[ The Real McCoy Online Home ]                                                                                                                        May 23, 2008
News

Building renovation approved at 
McCoy to support RTC-North

      Funding has been approved to renovate buildings and construct several new facilities in Fort McCoy's 600 block to support the Regional Training Center (RTC)-North mission.

      Michael Kelley, Directorate of Public Works supervisory general engineer, said the project will be done with $11.4 million of Operational and Maintenance Army Reserve funding.

      The projected completion date for most of the work is March 2009.

      Until that time, the unit will continue to operate out of facilities in the 700 block.

      RTC-North became operational in early May at Fort McCoy to provide premobilization training on Theater Specific Individual Readiness Tasks and Army Warrior Training skills to Army Reserve units.

      Fort McCoy engineer personnel will provide a standard design for the building renovation projects, which will include administrative, barracks and a combined dining facility, Kelley said.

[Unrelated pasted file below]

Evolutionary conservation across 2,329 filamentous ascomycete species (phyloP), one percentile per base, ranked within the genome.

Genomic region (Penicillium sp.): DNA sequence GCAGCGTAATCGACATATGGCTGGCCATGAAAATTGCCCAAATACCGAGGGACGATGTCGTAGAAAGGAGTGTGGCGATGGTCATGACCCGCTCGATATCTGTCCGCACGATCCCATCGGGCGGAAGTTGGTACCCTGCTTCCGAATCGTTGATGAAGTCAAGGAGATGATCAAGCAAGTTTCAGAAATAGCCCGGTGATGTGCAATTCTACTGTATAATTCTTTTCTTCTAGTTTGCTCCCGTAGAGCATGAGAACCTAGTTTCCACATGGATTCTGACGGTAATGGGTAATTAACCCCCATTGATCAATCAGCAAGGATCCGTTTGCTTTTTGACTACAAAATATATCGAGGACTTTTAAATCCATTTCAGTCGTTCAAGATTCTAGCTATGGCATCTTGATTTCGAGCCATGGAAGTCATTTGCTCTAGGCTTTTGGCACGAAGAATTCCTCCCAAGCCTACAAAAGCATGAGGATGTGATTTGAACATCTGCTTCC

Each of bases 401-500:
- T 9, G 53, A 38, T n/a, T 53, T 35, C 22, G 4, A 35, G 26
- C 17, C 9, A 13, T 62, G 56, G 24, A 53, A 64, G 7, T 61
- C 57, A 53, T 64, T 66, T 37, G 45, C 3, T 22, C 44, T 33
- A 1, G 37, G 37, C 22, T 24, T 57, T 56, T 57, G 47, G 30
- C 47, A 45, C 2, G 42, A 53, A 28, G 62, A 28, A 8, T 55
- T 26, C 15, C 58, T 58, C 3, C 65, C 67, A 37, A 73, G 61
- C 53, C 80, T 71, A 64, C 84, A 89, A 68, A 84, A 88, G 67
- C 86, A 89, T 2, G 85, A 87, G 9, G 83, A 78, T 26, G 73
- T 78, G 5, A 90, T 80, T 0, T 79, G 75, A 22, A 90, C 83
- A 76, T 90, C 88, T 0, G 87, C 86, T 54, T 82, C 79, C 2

The new construction will include two new maintenance facilities, similar to other facilities being built elsewhere on post, and a laundry facility.

      The plan also includes building a shelter-type construction for training devices, such as a Humvee Egress Assistance Trainer.

      Directorate of Information Management personnel will upgrade the fiber optics and other computer/communications connections in the area as well, he said.

      RTC-North held a reflagging/repatching ceremony May 9 at Fort McCoy.

      Col. David R. Mooney, commander of the RTC-North at Fort McCoy, said the organization trains Soldiers in such things as weapons firing, live-fire exercises, military operations on urbanized terrain, search operations, convoy training, etc.

      The objective of the training before mobilization training is to help ensure Army Reserve units/personnel are trained to perform their missions during deployment.          

      Mooney said the shorter amount of time it takes units to do individual tasks, the longer they will have to train on collective tasks and help develop unit cohesion. 

(See related story)

 

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